New York's first licensed female cabbie didn't let racism, sexism, or a speech impediment slow her down.
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Juana Azurduy de Padilla
This revolutionary (and mother of five) should have been the namesake of Bolivia - and that's the opinion of Simon Bolivar, the actual namesake of Bolivia!
Cross-dressing Queen of Thieves who flouted social norms and had plays written about her.
When enemies invaded her town while her husband was on lunch break, she grabbed a nearby pestle and saved the day by achieving the high score in soldier whack-a-mole.
This mythical Native American woman saved her loved ones from starvation with delicious magical leprosy - a fact that led to, shall we say, complications.
When she was told to "go do women's work" after upstaging the medical community in her treatment of Hodgkin's disease, Dr. Vera Peters revolutionized breast cancer treatment through years of painstaking, meticulous work.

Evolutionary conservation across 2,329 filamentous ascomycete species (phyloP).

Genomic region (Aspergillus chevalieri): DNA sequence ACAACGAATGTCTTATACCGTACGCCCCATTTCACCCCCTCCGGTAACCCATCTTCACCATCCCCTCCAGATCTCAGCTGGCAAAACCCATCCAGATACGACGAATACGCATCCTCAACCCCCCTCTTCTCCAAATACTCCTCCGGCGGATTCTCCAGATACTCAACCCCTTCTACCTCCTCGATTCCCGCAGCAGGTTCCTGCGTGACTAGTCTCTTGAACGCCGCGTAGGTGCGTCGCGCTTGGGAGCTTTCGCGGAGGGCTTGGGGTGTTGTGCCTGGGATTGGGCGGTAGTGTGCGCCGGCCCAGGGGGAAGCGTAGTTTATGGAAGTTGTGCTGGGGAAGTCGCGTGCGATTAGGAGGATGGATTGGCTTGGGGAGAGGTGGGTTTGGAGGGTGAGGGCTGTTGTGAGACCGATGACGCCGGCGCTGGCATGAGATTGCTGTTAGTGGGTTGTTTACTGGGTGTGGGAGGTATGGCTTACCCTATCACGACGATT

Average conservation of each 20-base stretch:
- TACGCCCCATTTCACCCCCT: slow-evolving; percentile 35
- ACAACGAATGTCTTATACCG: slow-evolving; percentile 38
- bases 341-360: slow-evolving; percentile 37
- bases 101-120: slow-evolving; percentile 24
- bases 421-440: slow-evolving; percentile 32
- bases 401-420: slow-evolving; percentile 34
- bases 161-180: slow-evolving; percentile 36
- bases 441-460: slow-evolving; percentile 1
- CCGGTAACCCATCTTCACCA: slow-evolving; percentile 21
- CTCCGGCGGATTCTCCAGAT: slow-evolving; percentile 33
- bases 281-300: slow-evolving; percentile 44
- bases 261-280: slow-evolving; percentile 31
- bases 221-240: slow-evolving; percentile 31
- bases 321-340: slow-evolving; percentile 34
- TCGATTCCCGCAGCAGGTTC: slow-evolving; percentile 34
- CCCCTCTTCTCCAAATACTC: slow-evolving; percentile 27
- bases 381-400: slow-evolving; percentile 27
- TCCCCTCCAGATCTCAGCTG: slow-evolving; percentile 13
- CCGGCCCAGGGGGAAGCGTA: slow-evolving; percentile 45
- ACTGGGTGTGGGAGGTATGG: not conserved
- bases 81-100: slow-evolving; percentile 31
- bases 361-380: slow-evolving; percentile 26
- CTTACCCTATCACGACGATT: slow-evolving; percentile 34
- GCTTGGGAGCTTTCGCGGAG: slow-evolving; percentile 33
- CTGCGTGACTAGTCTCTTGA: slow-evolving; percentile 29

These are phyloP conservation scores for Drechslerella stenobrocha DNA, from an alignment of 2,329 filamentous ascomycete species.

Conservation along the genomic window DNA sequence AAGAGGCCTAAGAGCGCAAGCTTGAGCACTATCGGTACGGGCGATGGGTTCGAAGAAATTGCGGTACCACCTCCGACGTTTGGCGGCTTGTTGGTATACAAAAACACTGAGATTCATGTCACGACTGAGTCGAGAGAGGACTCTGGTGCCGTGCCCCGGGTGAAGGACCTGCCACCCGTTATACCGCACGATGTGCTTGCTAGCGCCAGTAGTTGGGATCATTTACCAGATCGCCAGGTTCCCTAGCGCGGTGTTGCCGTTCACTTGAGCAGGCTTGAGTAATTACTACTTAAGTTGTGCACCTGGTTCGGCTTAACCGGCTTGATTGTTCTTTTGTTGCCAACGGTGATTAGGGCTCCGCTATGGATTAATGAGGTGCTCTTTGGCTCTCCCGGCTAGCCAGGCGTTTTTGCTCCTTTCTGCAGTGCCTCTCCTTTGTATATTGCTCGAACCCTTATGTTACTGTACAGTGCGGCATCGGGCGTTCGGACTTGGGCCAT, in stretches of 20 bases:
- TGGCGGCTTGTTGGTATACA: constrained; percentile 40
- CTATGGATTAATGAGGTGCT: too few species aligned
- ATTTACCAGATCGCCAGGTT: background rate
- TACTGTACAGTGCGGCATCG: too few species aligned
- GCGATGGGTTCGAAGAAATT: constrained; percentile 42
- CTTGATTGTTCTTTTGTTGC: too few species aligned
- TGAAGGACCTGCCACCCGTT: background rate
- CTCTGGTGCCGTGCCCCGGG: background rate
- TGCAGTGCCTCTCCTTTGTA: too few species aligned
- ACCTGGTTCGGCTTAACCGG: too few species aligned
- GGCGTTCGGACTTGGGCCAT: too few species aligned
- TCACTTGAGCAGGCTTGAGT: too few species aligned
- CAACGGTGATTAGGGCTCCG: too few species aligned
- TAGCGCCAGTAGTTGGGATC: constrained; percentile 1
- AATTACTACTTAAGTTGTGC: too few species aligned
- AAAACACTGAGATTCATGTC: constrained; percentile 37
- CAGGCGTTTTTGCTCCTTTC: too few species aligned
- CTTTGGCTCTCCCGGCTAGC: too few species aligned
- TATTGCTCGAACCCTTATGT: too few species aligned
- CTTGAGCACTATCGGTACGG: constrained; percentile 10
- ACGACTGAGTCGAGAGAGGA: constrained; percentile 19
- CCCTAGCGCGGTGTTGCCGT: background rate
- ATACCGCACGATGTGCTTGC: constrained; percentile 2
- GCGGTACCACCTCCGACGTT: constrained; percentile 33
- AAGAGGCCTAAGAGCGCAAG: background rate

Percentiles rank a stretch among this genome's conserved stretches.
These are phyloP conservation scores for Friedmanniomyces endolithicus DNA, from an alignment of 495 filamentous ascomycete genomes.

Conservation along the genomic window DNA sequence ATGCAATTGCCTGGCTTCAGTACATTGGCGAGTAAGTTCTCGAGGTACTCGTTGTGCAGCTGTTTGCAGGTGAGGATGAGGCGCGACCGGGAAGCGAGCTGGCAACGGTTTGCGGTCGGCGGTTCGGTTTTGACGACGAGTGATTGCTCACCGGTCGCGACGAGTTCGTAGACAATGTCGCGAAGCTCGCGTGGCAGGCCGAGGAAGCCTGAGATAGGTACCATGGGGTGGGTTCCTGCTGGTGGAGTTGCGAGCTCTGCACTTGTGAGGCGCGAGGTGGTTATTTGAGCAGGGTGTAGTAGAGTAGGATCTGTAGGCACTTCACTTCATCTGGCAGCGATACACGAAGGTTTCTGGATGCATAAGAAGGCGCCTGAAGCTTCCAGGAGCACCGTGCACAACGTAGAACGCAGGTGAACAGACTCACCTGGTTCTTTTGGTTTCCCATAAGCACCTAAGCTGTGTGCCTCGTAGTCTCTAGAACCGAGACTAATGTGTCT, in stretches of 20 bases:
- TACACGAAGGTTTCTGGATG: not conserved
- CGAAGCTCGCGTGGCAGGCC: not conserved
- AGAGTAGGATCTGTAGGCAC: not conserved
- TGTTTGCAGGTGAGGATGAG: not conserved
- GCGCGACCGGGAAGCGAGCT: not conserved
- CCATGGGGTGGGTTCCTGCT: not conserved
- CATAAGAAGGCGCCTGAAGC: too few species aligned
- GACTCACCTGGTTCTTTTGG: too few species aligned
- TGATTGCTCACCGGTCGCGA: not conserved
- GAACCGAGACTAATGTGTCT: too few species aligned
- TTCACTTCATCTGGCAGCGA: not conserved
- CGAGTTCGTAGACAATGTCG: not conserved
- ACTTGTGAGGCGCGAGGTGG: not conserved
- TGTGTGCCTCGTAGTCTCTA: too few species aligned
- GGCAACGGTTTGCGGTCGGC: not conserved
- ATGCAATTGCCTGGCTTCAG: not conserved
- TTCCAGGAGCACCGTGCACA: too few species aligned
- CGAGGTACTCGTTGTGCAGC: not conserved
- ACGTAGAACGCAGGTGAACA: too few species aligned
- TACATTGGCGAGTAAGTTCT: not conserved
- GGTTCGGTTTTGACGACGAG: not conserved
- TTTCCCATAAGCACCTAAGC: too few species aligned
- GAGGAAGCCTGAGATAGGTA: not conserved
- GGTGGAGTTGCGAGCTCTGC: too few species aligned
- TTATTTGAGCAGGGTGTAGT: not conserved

This legendary warrior queen killed 70,000 Romans, burnt London to the ground, and became the most famous headhunter of all time - and to this day, Britain loves her for it.
With a dead husband and a hostile foreign country on her hands, this Indian queen did the unthinkable - turned her loyal servants into some of the first suicide bombers in recorded history.
Roundly-despised and unfairly-maligned seductress of the bible who ran afoul of the wrong priests.
Nia Ngao Zhua Pa
This Hmong morality tale shows how to be a good person, but it certainly takes some twists getting there.
1920s Afghanistan was a progressive and rapidly-modernizing country in large part to the most powerful, empathic, and maligned queen it had ever seen.